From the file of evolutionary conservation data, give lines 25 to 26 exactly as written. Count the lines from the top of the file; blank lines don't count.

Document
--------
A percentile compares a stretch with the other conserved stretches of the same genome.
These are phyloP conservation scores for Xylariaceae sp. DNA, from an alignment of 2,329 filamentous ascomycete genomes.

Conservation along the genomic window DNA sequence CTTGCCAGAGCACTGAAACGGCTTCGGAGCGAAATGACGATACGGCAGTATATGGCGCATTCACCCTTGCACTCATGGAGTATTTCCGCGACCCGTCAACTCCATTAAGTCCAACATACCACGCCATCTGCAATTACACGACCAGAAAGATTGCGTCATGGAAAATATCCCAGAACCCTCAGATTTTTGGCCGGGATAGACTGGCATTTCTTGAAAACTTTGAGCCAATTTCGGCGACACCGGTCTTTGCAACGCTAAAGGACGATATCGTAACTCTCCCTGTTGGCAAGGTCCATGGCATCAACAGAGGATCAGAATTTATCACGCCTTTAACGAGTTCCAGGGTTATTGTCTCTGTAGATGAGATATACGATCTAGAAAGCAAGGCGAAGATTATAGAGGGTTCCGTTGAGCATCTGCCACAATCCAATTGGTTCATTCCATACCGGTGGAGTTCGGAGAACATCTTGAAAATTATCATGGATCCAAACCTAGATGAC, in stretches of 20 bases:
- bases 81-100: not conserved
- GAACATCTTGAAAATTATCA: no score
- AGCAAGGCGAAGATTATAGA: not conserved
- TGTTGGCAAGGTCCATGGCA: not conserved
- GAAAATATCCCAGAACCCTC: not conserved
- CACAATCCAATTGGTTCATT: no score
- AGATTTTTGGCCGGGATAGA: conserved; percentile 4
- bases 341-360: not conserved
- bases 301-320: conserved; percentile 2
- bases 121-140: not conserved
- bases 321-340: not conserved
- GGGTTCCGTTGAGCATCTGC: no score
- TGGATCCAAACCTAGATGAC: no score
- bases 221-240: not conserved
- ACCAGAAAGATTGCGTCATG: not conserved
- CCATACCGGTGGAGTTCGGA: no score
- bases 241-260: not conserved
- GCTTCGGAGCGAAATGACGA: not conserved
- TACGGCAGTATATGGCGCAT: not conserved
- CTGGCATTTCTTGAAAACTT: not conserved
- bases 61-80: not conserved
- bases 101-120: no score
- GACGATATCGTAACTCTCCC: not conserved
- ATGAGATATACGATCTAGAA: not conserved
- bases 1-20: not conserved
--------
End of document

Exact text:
- bases 101-120: no score
- GACGATATCGTAACTCTCCC: not conserved